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Performance can still increase exponentially on average. There are still undeveloped ways of hyper-performant computing, such as chemical, biological (bacterial), DNA-based, optical, maybe quantum... and of course we would start replacing silicon with graphene once its production finally takes off, which should lead to 3D chips. Spintronics is another very interesting field.



> There are still undeveloped ways of hyper-performant computing ...

Agreed, but none of the technologies have reached the marketplace, and it's entirely unclear how long it will take for them to develop. If it takes decades, any exponential curve is toast.


That is not true. You can't claim that. I'm saying that on average it's going to be exponential - e.g. even if it takes 100 years, the jump will be so huge it'll be an exponentially large step.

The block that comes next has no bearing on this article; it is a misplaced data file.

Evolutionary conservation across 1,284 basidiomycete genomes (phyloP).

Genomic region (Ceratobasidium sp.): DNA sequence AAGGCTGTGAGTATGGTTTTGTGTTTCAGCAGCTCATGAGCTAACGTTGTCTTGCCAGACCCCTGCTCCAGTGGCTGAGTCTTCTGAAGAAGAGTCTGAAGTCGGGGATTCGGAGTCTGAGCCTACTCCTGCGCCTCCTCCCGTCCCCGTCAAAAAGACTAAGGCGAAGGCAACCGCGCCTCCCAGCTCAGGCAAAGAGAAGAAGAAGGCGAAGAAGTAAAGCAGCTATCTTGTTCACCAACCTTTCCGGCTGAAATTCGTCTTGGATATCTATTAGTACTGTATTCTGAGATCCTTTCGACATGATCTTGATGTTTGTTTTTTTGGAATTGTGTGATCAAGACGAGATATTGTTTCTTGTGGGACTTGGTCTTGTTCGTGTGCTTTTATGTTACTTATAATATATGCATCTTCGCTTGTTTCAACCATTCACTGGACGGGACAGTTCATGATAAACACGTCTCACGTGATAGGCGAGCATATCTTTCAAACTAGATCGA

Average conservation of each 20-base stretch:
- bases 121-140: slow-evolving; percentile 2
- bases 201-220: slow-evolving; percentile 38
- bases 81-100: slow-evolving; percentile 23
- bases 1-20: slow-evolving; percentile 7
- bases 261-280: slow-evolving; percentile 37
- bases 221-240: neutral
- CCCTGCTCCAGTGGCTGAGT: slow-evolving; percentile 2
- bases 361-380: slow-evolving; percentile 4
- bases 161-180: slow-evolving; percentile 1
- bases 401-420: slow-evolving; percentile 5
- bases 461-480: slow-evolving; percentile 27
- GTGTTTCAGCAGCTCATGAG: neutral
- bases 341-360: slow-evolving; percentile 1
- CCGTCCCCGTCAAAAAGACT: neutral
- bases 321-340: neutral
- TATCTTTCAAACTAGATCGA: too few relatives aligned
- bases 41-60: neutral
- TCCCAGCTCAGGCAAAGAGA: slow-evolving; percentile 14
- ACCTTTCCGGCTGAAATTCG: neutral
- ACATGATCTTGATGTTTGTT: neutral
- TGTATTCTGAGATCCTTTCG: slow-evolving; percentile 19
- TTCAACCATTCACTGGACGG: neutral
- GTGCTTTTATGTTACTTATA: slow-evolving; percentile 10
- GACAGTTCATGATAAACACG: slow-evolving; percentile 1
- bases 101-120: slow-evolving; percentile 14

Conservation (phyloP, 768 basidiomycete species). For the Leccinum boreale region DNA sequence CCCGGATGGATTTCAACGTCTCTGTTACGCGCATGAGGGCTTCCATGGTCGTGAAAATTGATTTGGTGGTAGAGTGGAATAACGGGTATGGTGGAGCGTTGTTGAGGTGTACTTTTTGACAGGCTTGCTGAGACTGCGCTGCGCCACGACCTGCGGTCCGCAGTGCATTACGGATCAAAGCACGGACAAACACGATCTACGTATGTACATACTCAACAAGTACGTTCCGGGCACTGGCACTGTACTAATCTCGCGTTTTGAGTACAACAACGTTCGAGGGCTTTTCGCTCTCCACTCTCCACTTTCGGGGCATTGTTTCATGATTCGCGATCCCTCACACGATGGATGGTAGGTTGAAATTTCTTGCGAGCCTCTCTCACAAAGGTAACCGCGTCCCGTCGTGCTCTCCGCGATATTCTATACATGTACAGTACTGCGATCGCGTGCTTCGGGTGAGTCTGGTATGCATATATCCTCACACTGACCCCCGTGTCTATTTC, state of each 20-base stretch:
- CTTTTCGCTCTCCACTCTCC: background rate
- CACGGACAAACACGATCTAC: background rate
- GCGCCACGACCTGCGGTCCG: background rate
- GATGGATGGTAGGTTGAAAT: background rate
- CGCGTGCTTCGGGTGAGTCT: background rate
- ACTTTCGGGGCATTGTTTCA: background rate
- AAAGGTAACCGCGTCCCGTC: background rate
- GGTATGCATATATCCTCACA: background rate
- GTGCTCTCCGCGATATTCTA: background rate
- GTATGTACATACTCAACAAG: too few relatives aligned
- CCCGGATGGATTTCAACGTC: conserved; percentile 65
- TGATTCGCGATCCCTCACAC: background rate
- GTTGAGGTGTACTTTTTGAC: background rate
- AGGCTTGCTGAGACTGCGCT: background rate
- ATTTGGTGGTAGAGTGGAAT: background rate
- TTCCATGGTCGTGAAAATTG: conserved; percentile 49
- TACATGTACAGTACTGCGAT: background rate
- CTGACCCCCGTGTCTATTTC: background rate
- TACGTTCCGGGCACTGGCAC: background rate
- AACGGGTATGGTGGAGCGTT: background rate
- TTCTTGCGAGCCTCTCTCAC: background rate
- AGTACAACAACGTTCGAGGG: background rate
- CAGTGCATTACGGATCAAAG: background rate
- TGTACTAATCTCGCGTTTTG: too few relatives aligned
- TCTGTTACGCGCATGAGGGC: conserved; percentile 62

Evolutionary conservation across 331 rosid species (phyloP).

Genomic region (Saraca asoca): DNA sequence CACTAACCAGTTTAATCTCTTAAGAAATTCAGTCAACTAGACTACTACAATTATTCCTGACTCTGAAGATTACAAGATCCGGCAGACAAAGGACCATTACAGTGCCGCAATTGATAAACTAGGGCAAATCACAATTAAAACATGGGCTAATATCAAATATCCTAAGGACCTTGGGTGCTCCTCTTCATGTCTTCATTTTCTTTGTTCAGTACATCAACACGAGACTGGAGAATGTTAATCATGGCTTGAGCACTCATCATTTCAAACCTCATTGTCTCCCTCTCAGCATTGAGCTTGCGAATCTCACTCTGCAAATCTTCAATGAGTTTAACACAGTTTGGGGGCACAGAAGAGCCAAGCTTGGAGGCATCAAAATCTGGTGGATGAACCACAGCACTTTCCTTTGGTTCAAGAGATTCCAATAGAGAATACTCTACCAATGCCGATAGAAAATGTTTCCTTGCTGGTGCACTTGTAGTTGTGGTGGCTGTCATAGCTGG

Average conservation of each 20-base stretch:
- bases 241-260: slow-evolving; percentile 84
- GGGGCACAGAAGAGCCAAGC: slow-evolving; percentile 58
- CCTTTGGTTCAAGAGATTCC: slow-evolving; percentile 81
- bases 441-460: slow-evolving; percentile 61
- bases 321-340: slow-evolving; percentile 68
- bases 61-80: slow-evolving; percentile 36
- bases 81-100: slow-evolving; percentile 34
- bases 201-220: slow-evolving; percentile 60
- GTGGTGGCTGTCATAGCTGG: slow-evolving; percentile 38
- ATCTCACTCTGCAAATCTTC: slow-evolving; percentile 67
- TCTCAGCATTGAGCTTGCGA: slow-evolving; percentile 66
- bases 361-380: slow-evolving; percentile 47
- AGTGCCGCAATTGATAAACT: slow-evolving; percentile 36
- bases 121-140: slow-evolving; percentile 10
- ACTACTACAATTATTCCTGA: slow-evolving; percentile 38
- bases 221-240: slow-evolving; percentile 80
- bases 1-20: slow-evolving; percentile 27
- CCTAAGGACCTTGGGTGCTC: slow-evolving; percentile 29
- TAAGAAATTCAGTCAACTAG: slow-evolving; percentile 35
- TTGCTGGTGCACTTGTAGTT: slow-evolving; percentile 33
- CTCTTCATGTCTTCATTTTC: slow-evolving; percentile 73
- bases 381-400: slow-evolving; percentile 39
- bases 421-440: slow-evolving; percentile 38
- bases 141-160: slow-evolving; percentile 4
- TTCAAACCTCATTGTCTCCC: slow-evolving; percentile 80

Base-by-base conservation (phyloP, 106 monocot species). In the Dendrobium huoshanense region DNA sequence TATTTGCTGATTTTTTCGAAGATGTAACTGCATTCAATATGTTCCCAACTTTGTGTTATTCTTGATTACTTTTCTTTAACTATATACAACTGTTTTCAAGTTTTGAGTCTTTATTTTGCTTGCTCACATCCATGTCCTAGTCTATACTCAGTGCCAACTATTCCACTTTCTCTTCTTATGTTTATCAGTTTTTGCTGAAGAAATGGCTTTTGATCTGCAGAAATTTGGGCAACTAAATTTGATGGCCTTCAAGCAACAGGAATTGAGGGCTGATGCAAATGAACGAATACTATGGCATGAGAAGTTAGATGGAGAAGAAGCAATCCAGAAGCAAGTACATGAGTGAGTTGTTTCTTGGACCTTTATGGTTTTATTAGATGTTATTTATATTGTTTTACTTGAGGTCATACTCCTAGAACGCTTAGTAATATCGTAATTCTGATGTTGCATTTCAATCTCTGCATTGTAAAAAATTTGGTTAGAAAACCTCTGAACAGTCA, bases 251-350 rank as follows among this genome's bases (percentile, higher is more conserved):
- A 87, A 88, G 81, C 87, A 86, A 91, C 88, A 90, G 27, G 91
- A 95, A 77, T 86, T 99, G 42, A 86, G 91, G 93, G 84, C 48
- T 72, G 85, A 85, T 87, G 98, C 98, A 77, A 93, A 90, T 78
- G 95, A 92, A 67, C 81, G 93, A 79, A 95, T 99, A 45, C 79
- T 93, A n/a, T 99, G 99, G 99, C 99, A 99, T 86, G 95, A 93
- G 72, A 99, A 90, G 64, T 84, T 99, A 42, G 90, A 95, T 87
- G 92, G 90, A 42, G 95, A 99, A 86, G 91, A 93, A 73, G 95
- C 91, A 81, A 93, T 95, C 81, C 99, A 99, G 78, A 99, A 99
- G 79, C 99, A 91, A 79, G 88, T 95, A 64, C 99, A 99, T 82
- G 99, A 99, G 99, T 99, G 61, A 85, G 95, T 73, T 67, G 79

> on average it's going to be exponential - e.g. even if it takes 100 years, the jump will be so huge it'll be an exponentially large step

I would not call that an exponential, it's a step function. It's entirely possible that human innovation over time will be look more like a series of step functions than a continuous exponential. The problem with step functions, of course, is that you can't easily predict future growth based on past growth, as you can with an exponential.

E.g., when quantum computing comes, it will surely be significant, but if it takes 10, 100, or 1000 years to make a breakthrough, it's not at all clear that the timing will happen to coincide with the exponential that we have been on for the last 50 years.




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